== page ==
I have a number of places I love to shop or eat in our tri-town area and I want to help them get through the fall and winter when, if history has taught us anything, it is likely that the COVID delta variant will rampage through those months.
We have such a divide between those of us who got the vaccination and mask as needed, and those who have defined liberty as not getting vaccinated and not wearing a mask. But the sorry truth in all of this is the rapid rise of cases across the nation and here in Moore County of the highly contagious delta variant.
While it is also true that some cases are clearly milder than others — as with many viruses — the danger to us all continues. Some folks are betting on not getting it or getting a mild case. They are free to place such a bet, but what I fear is they are not taking into account being a carrier and giving it to me with asthma, my friend with lung cancer or my pal with COPD. I know they do not want to infect anyone, but if you have it within you, you will infect someone.
What will be the cost to our local businesses? It could be closures again as our rate of infection rises. This is the very thing we wish to avoid, and it is easily done. I would appreciate businesses who require masking and showing proof of vaccination to achieve entry. If a business does not agree that keeping the spread down is beneficial to their staying open, they can post that on their door and folks like me can simply take a pass on shopping or eating there.
But for those who do insist on social distancing, masking until food is served and vaccinations, Darling Husband and I will eat out more just to support you. If you have things I need to buy like books or shoes, no more Amazon for me if you insist on vaccination/masks. I am all yours.
It is clear, as we learned last year, that cases rise and businesses close, but we know how to manage this now. For those who choose not to believe in the science of viral activity and the ways to stop the spread, their options may become restricted, but not as restricted as last year’s shutdown. If there are breweries or shops or restaurants who share their thinking and if they conform to whatever mandate may exist, they will have options too.
I am not looking for punishment for anti-vaxers or non-maskers, but they, like the rest of us, must live with the consequences of their choices.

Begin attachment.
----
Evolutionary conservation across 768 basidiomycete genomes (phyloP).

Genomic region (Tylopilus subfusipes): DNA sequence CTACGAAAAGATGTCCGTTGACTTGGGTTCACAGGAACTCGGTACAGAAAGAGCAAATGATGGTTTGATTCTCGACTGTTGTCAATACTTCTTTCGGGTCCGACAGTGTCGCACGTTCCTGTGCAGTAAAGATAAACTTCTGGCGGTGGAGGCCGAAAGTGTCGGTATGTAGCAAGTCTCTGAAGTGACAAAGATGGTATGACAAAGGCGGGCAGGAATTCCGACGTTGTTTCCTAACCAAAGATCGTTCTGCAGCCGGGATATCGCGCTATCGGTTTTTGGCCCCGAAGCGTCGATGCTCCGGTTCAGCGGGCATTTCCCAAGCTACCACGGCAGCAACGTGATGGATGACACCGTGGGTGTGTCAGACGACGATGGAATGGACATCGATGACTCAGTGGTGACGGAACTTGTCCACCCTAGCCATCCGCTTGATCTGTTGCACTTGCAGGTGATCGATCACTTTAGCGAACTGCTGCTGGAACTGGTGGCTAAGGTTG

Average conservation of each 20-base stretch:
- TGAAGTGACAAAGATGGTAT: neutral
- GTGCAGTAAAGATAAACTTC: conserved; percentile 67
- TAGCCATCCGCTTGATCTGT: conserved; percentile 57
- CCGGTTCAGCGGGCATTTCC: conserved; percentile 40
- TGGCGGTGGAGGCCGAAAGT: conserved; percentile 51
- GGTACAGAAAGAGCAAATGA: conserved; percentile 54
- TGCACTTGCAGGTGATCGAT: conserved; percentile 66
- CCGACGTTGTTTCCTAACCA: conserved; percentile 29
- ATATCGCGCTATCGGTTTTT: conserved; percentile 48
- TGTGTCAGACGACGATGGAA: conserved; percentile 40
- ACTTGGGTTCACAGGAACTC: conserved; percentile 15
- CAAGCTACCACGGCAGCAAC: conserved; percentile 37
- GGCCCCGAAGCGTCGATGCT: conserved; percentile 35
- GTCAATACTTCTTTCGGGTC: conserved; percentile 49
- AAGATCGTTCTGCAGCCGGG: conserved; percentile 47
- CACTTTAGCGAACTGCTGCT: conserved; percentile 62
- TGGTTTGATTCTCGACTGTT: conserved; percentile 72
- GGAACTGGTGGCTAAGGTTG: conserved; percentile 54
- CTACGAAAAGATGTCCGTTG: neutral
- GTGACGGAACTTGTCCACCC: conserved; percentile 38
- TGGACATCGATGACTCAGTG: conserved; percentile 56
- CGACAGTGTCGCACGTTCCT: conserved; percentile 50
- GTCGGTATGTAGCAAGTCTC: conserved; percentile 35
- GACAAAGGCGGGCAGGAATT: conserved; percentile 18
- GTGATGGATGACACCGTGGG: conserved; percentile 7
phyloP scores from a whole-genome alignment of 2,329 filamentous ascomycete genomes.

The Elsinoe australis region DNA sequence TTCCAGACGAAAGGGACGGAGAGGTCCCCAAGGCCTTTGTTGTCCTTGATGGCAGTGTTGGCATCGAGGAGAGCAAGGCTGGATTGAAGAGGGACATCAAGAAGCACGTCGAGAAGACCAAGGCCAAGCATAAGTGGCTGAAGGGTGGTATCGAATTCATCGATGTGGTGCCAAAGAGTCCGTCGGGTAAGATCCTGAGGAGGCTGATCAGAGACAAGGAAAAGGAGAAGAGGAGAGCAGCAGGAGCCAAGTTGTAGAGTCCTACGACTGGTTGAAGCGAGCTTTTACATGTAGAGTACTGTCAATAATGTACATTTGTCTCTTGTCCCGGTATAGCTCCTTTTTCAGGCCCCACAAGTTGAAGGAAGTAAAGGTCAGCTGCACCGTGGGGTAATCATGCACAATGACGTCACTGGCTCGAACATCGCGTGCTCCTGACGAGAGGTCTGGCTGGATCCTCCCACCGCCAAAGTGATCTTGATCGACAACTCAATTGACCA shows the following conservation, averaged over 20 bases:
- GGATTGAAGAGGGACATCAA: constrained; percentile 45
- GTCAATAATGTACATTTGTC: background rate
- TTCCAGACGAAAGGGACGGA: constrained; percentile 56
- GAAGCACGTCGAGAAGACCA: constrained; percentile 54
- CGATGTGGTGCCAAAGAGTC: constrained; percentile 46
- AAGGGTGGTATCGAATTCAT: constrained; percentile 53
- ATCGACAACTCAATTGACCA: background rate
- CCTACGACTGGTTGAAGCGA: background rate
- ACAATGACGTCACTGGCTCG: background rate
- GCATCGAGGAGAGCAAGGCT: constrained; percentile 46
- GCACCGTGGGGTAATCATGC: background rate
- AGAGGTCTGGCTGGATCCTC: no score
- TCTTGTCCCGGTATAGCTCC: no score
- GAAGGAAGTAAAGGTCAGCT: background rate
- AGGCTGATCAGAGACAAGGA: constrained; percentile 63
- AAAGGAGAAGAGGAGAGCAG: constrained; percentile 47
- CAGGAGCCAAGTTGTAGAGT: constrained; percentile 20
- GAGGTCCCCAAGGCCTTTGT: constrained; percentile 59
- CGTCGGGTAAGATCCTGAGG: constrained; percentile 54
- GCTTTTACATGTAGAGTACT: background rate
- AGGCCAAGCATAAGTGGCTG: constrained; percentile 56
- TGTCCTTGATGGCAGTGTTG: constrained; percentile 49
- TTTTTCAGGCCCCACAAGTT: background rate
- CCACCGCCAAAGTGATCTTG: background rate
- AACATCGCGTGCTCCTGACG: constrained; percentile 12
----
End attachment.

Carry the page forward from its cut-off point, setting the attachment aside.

I suspect more of us will shop locally and eat out more to support our local businesses if and only if we feel safe this winter doing so. Put a sign on your door saying how many people are safely seated or allowed into your shop at any given time — I will happily wait my turn — and tell me if your crew is wearing masks and vaccinated and I will prove that I am.
Every day we enter into similar agreements but more silently. We expect our electrical wires running down our streets to be grounded properly, we insist that our municipal drains work, that gas stations are equipped safely so we can buy gas and not something else coming out of the pump, and that it is stored and presented safely. This is the burden of government and businesses.
We expect safety and health inspections of our restaurants, which they display. Well, I think telling me that I may enter vaccinated and masked and interact with folks in the same condition makes for good business sense — and cents.
Liberty comes with obligations; we all know that. These have not been happy times, and they have been confusing because viruses are living, thriving things that mutate daily to survive. We need to be as nimble as that.
For those who don’t believe the science, I find it sad that so many end up at FirstHealth begging for science to save them, which I hope they can, but a vaccination would have done it earlier.
Let’s try to save our businesses this winter by being able to enter them safely.
Joyce Reehling lives in Pinehurst. She retired here from New York after a 33-year career in theater, TV and commercials.